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‘Labour should vet state budgets and expose areas of wastages’


Peter Esele, Former President of the Trade Union Congress

A former President of Trade Union Congress (RUC), Peter Esele, in an interview with COLLINS OLAYINKA of our Abuja Bureau insists that Labour must employ workable tactics to ensure that employers especially state governments implement the new minimum wage.

How can Labour ensure most employers pay the N30,000 minimum wage?
I think it’s going to be an issue of how Labour deploy their efficiency, and the struggle must also be research and fact based. The governors must be made to understand that N30,000 of today is actually less than N18,000 of 2011. In the 2011 negotiation which I was part of, we based our negotiation on 12 dollars a day which was 120 dollars per month equaling N18,000. What you have now is N30,000 and if you base it on N360 to the dollar, what you will have is about 80 dollars. Outwardly, the naira amount of N30,000 seems big but in terms of the purchasing power, you are between 25 to 30 per cent less. We need to bring this fact to the attention of the governors.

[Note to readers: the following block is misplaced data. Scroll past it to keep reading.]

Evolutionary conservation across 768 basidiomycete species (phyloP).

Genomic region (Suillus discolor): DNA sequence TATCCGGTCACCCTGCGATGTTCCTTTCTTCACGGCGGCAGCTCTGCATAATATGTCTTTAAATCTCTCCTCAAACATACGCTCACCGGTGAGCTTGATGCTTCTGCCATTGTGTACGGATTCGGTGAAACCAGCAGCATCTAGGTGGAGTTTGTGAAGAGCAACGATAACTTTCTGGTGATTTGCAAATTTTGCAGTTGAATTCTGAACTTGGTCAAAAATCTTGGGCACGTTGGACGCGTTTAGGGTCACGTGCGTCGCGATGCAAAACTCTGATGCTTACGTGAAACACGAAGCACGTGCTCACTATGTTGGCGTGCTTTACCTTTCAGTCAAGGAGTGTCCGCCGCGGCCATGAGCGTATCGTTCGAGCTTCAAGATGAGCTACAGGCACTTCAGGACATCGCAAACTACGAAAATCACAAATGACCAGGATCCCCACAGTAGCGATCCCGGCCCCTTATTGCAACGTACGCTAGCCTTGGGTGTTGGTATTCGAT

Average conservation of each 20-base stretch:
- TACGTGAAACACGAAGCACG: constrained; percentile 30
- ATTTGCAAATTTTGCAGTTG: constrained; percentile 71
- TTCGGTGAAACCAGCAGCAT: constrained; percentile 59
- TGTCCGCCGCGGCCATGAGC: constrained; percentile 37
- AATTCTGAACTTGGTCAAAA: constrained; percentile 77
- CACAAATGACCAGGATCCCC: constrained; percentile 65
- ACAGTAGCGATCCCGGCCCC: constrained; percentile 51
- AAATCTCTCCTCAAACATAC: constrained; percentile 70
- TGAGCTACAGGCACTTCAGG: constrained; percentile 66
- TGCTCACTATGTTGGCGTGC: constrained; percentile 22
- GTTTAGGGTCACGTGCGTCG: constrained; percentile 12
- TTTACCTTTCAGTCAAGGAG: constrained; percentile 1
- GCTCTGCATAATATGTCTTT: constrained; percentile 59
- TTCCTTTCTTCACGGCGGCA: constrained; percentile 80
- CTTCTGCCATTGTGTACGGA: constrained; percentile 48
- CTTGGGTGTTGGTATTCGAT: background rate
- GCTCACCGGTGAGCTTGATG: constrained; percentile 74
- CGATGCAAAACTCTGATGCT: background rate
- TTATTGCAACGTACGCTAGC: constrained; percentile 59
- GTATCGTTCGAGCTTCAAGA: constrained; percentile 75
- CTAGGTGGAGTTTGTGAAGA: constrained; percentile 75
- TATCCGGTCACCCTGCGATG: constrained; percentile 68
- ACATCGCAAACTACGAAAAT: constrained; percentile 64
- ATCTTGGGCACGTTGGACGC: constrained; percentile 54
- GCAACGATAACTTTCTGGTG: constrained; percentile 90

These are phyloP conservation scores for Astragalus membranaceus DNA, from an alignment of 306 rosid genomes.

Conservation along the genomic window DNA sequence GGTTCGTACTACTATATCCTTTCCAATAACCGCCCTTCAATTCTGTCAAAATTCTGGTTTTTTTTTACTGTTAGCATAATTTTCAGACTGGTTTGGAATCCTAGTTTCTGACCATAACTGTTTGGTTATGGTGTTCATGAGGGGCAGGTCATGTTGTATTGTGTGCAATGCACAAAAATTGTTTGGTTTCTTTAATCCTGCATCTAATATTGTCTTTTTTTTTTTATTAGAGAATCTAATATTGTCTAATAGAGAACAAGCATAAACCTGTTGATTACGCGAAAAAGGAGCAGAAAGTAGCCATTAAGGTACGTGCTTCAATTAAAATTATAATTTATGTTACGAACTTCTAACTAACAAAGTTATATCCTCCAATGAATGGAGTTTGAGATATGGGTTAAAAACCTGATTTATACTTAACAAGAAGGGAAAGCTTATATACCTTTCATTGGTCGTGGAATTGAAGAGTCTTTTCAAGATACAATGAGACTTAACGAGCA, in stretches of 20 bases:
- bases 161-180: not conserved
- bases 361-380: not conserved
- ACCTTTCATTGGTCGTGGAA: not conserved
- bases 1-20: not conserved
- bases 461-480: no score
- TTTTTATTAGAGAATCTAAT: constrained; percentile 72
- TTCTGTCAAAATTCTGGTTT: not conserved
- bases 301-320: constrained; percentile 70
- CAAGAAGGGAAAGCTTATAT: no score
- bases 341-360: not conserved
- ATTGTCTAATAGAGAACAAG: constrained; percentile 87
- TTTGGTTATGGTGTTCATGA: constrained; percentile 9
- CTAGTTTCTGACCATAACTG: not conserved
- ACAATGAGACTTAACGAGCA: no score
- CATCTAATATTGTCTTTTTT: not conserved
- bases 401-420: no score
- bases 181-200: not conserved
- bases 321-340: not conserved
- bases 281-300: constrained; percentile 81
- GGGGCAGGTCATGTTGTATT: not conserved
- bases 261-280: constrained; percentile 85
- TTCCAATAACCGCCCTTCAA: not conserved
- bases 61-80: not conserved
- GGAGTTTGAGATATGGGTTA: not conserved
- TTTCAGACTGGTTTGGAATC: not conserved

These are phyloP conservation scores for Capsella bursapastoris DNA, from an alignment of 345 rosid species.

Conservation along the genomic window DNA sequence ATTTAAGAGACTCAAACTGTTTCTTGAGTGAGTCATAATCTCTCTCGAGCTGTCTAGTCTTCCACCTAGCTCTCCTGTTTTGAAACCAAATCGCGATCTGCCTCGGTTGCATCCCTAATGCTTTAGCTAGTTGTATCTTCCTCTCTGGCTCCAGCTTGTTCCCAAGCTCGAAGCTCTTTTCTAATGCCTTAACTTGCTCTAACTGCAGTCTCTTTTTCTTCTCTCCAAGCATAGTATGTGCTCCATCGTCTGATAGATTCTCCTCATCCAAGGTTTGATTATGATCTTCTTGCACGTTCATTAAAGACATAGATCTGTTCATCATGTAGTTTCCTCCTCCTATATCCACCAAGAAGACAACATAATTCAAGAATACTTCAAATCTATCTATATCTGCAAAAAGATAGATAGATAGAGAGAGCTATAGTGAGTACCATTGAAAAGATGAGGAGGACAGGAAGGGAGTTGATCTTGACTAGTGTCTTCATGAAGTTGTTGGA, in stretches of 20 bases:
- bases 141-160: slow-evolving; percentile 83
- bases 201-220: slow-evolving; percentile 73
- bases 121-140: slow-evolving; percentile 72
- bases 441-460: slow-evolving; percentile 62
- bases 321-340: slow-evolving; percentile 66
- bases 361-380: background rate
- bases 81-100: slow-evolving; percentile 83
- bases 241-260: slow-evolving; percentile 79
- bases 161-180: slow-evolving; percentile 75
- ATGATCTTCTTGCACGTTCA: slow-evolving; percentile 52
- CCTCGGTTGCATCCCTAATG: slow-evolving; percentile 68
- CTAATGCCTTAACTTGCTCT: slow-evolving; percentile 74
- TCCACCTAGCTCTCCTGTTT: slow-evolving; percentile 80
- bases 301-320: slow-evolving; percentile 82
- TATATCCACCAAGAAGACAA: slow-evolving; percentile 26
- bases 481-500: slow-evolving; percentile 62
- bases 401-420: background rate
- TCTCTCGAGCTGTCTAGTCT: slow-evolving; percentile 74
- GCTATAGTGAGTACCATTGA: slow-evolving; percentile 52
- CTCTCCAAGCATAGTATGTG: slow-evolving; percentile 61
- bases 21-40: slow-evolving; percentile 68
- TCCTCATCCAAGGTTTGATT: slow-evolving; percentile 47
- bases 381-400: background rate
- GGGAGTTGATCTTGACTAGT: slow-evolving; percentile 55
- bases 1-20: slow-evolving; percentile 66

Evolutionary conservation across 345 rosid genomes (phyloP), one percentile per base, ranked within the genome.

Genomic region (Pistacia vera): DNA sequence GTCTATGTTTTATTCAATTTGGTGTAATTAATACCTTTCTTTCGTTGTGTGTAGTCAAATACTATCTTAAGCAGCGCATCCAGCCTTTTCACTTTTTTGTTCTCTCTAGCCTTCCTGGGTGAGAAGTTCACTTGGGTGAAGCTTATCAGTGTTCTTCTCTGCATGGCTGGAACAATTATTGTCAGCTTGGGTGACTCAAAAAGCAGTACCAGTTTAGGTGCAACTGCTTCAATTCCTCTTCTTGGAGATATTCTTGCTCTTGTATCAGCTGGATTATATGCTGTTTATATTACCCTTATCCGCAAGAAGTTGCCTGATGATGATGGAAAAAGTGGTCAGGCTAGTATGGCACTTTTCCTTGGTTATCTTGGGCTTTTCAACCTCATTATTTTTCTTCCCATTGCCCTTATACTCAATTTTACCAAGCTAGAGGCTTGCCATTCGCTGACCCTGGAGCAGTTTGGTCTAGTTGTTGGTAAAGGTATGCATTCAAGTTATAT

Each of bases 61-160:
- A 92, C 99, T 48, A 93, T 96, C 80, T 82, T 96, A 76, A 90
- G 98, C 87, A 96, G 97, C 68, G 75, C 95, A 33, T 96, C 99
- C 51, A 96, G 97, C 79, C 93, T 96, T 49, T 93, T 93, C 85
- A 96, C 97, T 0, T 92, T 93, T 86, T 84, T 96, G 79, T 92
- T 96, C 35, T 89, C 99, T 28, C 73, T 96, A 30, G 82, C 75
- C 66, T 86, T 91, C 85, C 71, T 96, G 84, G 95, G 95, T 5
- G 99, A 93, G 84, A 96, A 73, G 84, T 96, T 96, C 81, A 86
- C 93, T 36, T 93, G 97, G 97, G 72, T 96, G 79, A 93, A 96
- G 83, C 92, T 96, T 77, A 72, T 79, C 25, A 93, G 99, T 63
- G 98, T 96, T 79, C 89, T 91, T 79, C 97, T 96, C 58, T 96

The other part of it is that Labour should engage in extensive research and look at the budget of the 36 states and pick out areas of wastages. They should then bring this to the attention of the public. This is because one thing the politicians are always afraid of is public opinion. So, Labour must emphasise this. They should use their communication and research skills and employ their dialogue and negotiation skills for maximum effect. That is the way I think they should go.


Governors will always complain but I am happy that about 15 states said they are ready to pay the minimum wage, remaining 21 of them. Now is the time for Labour to use their various state councils to look at the budgets of the states and then point out to the public the wastages that abound in the budgets. There is an outgoing governor that just employed about 1,000 special assistants. That means the governor is increasing the state’s recurrent expenditure and it is a big problem.